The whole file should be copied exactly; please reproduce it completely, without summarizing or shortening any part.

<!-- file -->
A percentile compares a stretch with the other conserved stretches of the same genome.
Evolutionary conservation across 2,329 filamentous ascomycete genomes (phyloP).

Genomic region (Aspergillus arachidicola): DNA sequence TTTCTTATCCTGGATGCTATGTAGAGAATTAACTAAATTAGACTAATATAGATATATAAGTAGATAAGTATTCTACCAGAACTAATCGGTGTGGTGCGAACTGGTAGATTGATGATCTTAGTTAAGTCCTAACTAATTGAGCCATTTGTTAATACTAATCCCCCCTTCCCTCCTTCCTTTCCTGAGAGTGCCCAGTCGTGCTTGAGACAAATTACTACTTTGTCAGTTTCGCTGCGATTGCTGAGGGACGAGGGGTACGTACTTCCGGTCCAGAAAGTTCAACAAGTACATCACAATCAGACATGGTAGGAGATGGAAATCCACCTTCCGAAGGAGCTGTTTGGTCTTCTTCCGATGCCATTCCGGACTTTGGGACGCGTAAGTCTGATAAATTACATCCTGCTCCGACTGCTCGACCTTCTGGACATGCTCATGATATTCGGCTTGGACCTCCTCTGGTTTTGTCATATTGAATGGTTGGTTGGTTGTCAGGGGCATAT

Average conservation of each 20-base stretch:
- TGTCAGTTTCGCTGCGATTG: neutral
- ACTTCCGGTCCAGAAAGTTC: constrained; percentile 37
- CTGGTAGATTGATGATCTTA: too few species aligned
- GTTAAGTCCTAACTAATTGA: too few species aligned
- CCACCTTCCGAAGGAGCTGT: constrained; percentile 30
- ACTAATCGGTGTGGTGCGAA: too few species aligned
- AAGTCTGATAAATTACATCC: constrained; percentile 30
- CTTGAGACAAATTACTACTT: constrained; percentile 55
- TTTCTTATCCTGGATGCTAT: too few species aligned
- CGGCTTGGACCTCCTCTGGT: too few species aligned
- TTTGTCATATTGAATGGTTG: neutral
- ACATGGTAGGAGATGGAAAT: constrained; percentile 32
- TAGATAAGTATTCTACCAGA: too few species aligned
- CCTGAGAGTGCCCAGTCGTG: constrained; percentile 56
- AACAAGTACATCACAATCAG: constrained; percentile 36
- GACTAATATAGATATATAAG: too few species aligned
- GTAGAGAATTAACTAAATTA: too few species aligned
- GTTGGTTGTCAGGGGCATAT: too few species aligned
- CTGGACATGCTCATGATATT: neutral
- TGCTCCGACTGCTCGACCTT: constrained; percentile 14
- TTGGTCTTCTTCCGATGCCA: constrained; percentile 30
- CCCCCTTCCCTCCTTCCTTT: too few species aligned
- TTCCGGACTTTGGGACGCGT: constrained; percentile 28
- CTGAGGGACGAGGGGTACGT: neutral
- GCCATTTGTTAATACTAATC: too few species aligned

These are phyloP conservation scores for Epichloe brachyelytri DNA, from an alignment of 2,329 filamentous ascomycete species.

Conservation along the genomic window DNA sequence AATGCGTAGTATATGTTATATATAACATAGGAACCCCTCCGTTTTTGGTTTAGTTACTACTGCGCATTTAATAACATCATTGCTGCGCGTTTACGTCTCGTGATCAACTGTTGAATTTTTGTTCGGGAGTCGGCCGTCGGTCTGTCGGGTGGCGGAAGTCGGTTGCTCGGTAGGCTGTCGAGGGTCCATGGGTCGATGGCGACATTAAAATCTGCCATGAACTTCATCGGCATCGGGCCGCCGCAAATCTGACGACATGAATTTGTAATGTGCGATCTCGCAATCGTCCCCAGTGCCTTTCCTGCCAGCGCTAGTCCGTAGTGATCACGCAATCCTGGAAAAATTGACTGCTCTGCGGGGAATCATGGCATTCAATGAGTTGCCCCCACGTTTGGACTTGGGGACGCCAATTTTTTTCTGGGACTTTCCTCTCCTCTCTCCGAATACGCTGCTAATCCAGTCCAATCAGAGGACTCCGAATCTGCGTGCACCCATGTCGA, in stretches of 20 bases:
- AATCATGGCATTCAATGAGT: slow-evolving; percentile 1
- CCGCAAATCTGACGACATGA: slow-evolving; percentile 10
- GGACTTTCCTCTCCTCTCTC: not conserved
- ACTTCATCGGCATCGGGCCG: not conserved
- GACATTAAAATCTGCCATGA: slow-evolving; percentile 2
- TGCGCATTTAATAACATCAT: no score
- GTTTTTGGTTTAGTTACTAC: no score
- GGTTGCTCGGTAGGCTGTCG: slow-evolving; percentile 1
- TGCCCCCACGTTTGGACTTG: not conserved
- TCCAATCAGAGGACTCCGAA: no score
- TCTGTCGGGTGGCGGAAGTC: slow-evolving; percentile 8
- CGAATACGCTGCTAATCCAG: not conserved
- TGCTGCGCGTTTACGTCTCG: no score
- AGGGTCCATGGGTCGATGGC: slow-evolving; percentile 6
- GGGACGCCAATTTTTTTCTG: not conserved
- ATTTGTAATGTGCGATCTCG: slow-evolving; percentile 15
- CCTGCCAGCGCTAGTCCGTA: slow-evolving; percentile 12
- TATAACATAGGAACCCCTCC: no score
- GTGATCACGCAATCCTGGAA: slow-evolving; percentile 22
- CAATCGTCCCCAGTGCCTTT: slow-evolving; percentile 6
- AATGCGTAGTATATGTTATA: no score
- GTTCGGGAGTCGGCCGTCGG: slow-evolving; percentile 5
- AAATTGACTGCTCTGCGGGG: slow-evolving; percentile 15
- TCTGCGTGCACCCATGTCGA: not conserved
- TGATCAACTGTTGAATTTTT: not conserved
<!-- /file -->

A percentile compares a stretch with the other conserved stretches of the same genome.
Evolutionary conservation across 2,329 filamentous ascomycete genomes (phyloP).

Genomic region (Aspergillus arachidicola): DNA sequence TTTCTTATCCTGGATGCTATGTAGAGAATTAACTAAATTAGACTAATATAGATATATAAGTAGATAAGTATTCTACCAGAACTAATCGGTGTGGTGCGAACTGGTAGATTGATGATCTTAGTTAAGTCCTAACTAATTGAGCCATTTGTTAATACTAATCCCCCCTTCCCTCCTTCCTTTCCTGAGAGTGCCCAGTCGTGCTTGAGACAAATTACTACTTTGTCAGTTTCGCTGCGATTGCTGAGGGACGAGGGGTACGTACTTCCGGTCCAGAAAGTTCAACAAGTACATCACAATCAGACATGGTAGGAGATGGAAATCCACCTTCCGAAGGAGCTGTTTGGTCTTCTTCCGATGCCATTCCGGACTTTGGGACGCGTAAGTCTGATAAATTACATCCTGCTCCGACTGCTCGACCTTCTGGACATGCTCATGATATTCGGCTTGGACCTCCTCTGGTTTTGTCATATTGAATGGTTGGTTGGTTGTCAGGGGCATAT

Average conservation of each 20-base stretch:
- TGTCAGTTTCGCTGCGATTG: neutral
- ACTTCCGGTCCAGAAAGTTC: constrained; percentile 37
- CTGGTAGATTGATGATCTTA: too few species aligned
- GTTAAGTCCTAACTAATTGA: too few species aligned
- CCACCTTCCGAAGGAGCTGT: constrained; percentile 30
- ACTAATCGGTGTGGTGCGAA: too few species aligned
- AAGTCTGATAAATTACATCC: constrained; percentile 30
- CTTGAGACAAATTACTACTT: constrained; percentile 55
- TTTCTTATCCTGGATGCTAT: too few species aligned
- CGGCTTGGACCTCCTCTGGT: too few species aligned
- TTTGTCATATTGAATGGTTG: neutral
- ACATGGTAGGAGATGGAAAT: constrained; percentile 32
- TAGATAAGTATTCTACCAGA: too few species aligned
- CCTGAGAGTGCCCAGTCGTG: constrained; percentile 56
- AACAAGTACATCACAATCAG: constrained; percentile 36
- GACTAATATAGATATATAAG: too few species aligned
- GTAGAGAATTAACTAAATTA: too few species aligned
- GTTGGTTGTCAGGGGCATAT: too few species aligned
- CTGGACATGCTCATGATATT: neutral
- TGCTCCGACTGCTCGACCTT: constrained; percentile 14
- TTGGTCTTCTTCCGATGCCA: constrained; percentile 30
- CCCCCTTCCCTCCTTCCTTT: too few species aligned
- TTCCGGACTTTGGGACGCGT: constrained; percentile 28
- CTGAGGGACGAGGGGTACGT: neutral
- GCCATTTGTTAATACTAATC: too few species aligned

These are phyloP conservation scores for Epichloe brachyelytri DNA, from an alignment of 2,329 filamentous ascomycete species.

Conservation along the genomic window DNA sequence AATGCGTAGTATATGTTATATATAACATAGGAACCCCTCCGTTTTTGGTTTAGTTACTACTGCGCATTTAATAACATCATTGCTGCGCGTTTACGTCTCGTGATCAACTGTTGAATTTTTGTTCGGGAGTCGGCCGTCGGTCTGTCGGGTGGCGGAAGTCGGTTGCTCGGTAGGCTGTCGAGGGTCCATGGGTCGATGGCGACATTAAAATCTGCCATGAACTTCATCGGCATCGGGCCGCCGCAAATCTGACGACATGAATTTGTAATGTGCGATCTCGCAATCGTCCCCAGTGCCTTTCCTGCCAGCGCTAGTCCGTAGTGATCACGCAATCCTGGAAAAATTGACTGCTCTGCGGGGAATCATGGCATTCAATGAGTTGCCCCCACGTTTGGACTTGGGGACGCCAATTTTTTTCTGGGACTTTCCTCTCCTCTCTCCGAATACGCTGCTAATCCAGTCCAATCAGAGGACTCCGAATCTGCGTGCACCCATGTCGA, in stretches of 20 bases:
- AATCATGGCATTCAATGAGT: slow-evolving; percentile 1
- CCGCAAATCTGACGACATGA: slow-evolving; percentile 10
- GGACTTTCCTCTCCTCTCTC: not conserved
- ACTTCATCGGCATCGGGCCG: not conserved
- GACATTAAAATCTGCCATGA: slow-evolving; percentile 2
- TGCGCATTTAATAACATCAT: no score
- GTTTTTGGTTTAGTTACTAC: no score
- GGTTGCTCGGTAGGCTGTCG: slow-evolving; percentile 1
- TGCCCCCACGTTTGGACTTG: not conserved
- TCCAATCAGAGGACTCCGAA: no score
- TCTGTCGGGTGGCGGAAGTC: slow-evolving; percentile 8
- CGAATACGCTGCTAATCCAG: not conserved
- TGCTGCGCGTTTACGTCTCG: no score
- AGGGTCCATGGGTCGATGGC: slow-evolving; percentile 6
- GGGACGCCAATTTTTTTCTG: not conserved
- ATTTGTAATGTGCGATCTCG: slow-evolving; percentile 15
- CCTGCCAGCGCTAGTCCGTA: slow-evolving; percentile 12
- TATAACATAGGAACCCCTCC: no score
- GTGATCACGCAATCCTGGAA: slow-evolving; percentile 22
- CAATCGTCCCCAGTGCCTTT: slow-evolving; percentile 6
- AATGCGTAGTATATGTTATA: no score
- GTTCGGGAGTCGGCCGTCGG: slow-evolving; percentile 5
- AAATTGACTGCTCTGCGGGG: slow-evolving; percentile 15
- TCTGCGTGCACCCATGTCGA: not conserved
- TGATCAACTGTTGAATTTTT: not conserved